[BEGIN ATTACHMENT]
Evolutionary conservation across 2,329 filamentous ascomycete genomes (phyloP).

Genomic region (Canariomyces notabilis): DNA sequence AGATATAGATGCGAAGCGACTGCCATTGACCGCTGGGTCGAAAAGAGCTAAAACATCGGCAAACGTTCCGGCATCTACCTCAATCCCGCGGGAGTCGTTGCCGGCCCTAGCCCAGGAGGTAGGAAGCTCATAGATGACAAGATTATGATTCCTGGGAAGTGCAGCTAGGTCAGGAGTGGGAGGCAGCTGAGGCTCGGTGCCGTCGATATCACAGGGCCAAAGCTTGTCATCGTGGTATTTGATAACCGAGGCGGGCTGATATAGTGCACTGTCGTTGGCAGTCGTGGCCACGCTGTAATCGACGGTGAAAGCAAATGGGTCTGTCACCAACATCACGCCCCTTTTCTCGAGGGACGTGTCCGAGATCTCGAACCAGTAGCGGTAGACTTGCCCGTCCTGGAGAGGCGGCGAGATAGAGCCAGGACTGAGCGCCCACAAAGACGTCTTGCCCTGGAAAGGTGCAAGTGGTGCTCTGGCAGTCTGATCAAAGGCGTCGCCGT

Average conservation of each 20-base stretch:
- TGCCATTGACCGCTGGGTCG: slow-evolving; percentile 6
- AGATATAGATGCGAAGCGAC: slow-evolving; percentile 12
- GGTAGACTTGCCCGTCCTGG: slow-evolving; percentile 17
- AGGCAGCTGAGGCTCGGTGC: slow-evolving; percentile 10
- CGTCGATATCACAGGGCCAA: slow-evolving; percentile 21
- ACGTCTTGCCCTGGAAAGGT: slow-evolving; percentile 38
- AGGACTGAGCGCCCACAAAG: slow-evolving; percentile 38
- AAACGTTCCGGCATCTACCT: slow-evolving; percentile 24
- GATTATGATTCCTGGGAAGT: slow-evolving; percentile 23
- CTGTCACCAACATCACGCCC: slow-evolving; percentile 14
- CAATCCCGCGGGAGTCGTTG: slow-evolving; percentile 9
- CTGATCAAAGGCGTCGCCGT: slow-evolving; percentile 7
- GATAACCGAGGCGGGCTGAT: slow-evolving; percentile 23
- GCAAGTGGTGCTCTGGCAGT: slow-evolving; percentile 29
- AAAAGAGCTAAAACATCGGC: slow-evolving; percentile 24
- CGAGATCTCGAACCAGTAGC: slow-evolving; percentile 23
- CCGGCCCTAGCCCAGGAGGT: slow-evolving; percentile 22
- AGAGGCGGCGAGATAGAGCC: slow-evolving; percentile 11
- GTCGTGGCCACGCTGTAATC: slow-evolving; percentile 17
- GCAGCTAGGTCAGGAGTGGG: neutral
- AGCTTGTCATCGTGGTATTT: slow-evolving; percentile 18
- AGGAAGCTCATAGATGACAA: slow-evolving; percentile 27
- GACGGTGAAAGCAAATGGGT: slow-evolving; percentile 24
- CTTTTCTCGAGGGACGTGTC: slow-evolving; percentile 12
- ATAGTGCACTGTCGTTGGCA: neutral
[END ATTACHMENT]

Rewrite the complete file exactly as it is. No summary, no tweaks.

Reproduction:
Evolutionary conservation across 2,329 filamentous ascomycete genomes (phyloP).

Genomic region (Canariomyces notabilis): DNA sequence AGATATAGATGCGAAGCGACTGCCATTGACCGCTGGGTCGAAAAGAGCTAAAACATCGGCAAACGTTCCGGCATCTACCTCAATCCCGCGGGAGTCGTTGCCGGCCCTAGCCCAGGAGGTAGGAAGCTCATAGATGACAAGATTATGATTCCTGGGAAGTGCAGCTAGGTCAGGAGTGGGAGGCAGCTGAGGCTCGGTGCCGTCGATATCACAGGGCCAAAGCTTGTCATCGTGGTATTTGATAACCGAGGCGGGCTGATATAGTGCACTGTCGTTGGCAGTCGTGGCCACGCTGTAATCGACGGTGAAAGCAAATGGGTCTGTCACCAACATCACGCCCCTTTTCTCGAGGGACGTGTCCGAGATCTCGAACCAGTAGCGGTAGACTTGCCCGTCCTGGAGAGGCGGCGAGATAGAGCCAGGACTGAGCGCCCACAAAGACGTCTTGCCCTGGAAAGGTGCAAGTGGTGCTCTGGCAGTCTGATCAAAGGCGTCGCCGT

Average conservation of each 20-base stretch:
- TGCCATTGACCGCTGGGTCG: slow-evolving; percentile 6
- AGATATAGATGCGAAGCGAC: slow-evolving; percentile 12
- GGTAGACTTGCCCGTCCTGG: slow-evolving; percentile 17
- AGGCAGCTGAGGCTCGGTGC: slow-evolving; percentile 10
- CGTCGATATCACAGGGCCAA: slow-evolving; percentile 21
- ACGTCTTGCCCTGGAAAGGT: slow-evolving; percentile 38
- AGGACTGAGCGCCCACAAAG: slow-evolving; percentile 38
- AAACGTTCCGGCATCTACCT: slow-evolving; percentile 24
- GATTATGATTCCTGGGAAGT: slow-evolving; percentile 23
- CTGTCACCAACATCACGCCC: slow-evolving; percentile 14
- CAATCCCGCGGGAGTCGTTG: slow-evolving; percentile 9
- CTGATCAAAGGCGTCGCCGT: slow-evolving; percentile 7
- GATAACCGAGGCGGGCTGAT: slow-evolving; percentile 23
- GCAAGTGGTGCTCTGGCAGT: slow-evolving; percentile 29
- AAAAGAGCTAAAACATCGGC: slow-evolving; percentile 24
- CGAGATCTCGAACCAGTAGC: slow-evolving; percentile 23
- CCGGCCCTAGCCCAGGAGGT: slow-evolving; percentile 22
- AGAGGCGGCGAGATAGAGCC: slow-evolving; percentile 11
- GTCGTGGCCACGCTGTAATC: slow-evolving; percentile 17
- GCAGCTAGGTCAGGAGTGGG: neutral
- AGCTTGTCATCGTGGTATTT: slow-evolving; percentile 18
- AGGAAGCTCATAGATGACAA: slow-evolving; percentile 27
- GACGGTGAAAGCAAATGGGT: slow-evolving; percentile 24
- CTTTTCTCGAGGGACGTGTC: slow-evolving; percentile 12
- ATAGTGCACTGTCGTTGGCA: neutral